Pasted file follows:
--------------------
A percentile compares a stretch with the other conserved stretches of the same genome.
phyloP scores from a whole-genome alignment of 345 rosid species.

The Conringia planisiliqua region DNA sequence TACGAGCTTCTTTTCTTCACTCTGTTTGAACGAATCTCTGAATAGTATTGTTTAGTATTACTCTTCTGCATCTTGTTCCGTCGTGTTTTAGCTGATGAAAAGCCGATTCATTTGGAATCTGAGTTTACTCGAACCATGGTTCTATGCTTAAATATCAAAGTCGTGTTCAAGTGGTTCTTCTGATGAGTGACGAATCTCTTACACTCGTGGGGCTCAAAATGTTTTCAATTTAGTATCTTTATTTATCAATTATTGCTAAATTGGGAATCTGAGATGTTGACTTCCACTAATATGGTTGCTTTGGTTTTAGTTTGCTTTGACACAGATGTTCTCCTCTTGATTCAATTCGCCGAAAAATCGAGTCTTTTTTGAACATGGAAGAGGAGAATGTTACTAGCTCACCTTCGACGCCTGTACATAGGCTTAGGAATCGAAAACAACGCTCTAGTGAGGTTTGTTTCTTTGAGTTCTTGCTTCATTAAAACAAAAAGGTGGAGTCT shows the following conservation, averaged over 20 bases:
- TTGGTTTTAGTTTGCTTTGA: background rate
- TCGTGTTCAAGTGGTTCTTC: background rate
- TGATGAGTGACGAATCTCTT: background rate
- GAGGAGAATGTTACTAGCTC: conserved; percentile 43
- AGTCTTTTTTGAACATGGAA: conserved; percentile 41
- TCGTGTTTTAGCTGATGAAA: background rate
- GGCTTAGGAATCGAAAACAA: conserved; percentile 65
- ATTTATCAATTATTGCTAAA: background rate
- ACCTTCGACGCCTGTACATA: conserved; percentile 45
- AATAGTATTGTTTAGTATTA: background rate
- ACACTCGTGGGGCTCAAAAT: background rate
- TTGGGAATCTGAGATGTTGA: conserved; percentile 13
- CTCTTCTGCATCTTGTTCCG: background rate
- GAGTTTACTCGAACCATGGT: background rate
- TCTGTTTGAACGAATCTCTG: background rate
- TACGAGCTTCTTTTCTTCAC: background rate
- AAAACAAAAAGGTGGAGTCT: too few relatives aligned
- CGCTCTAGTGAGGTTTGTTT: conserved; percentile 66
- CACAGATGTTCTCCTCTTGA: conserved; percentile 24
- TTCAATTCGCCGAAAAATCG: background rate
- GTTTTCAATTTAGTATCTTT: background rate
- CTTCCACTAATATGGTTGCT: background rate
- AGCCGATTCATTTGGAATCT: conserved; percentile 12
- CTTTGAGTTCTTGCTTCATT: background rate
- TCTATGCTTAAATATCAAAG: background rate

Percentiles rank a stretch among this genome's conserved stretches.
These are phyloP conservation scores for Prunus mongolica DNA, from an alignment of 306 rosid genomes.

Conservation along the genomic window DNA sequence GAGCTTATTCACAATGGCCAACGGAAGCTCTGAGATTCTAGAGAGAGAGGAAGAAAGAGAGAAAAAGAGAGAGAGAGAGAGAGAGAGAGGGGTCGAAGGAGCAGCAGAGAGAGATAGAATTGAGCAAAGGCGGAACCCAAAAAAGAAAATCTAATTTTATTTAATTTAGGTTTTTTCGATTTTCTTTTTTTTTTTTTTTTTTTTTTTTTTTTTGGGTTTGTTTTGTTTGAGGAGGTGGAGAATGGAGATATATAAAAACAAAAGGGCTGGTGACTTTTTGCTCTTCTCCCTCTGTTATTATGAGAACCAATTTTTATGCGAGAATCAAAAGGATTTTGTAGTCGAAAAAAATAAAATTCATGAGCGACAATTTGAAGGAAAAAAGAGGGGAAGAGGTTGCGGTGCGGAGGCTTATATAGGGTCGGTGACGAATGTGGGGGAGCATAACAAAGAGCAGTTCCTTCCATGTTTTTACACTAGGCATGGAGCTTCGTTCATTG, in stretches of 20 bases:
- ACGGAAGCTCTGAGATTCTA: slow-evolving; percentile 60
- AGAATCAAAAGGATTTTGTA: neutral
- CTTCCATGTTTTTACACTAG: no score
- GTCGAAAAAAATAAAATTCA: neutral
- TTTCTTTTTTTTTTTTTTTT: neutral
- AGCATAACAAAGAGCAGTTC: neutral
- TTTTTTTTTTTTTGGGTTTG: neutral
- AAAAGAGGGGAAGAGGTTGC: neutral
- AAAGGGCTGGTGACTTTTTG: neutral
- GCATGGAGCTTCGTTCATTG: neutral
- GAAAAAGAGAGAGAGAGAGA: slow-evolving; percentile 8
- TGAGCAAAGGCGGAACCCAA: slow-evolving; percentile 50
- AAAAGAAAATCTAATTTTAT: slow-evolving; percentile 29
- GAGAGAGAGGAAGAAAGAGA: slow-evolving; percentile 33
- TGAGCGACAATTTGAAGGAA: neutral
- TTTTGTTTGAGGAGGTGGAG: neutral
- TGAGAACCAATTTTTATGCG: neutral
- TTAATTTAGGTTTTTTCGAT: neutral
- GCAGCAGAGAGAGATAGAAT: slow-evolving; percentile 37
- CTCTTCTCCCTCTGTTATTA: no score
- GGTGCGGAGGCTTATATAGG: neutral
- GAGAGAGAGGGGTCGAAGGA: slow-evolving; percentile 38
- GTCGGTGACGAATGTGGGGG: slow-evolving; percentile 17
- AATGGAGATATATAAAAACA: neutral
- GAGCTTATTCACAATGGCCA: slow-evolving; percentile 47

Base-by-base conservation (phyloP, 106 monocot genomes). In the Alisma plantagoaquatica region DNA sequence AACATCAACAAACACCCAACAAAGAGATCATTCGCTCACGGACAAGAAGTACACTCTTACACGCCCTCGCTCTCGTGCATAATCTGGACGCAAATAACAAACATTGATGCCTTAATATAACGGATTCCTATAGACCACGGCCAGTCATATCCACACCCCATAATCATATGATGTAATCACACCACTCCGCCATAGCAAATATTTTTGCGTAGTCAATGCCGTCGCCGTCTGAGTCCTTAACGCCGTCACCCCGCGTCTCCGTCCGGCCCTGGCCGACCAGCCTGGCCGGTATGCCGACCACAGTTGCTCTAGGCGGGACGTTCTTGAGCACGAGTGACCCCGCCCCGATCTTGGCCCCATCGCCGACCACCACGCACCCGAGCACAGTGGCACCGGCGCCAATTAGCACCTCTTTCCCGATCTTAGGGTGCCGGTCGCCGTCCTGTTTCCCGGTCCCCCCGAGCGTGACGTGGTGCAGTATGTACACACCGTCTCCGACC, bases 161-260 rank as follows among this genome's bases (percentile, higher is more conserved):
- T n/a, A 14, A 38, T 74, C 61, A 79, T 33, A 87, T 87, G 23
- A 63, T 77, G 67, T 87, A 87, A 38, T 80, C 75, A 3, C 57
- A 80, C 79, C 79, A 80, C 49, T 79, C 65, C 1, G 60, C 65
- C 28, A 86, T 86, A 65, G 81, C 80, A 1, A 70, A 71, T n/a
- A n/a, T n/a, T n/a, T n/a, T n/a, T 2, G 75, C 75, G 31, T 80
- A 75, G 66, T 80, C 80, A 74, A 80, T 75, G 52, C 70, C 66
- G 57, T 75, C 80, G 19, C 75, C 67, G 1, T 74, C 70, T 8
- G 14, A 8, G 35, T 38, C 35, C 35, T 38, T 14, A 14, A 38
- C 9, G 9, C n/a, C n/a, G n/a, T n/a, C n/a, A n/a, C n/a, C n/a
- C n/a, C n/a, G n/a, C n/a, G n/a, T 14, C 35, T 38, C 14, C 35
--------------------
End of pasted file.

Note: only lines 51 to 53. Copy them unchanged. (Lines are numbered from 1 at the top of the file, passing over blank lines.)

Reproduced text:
- CTCTTCTCCCTCTGTTATTA: no score
- GGTGCGGAGGCTTATATAGG: neutral
- GAGAGAGAGGGGTCGAAGGA: slow-evolving; percentile 38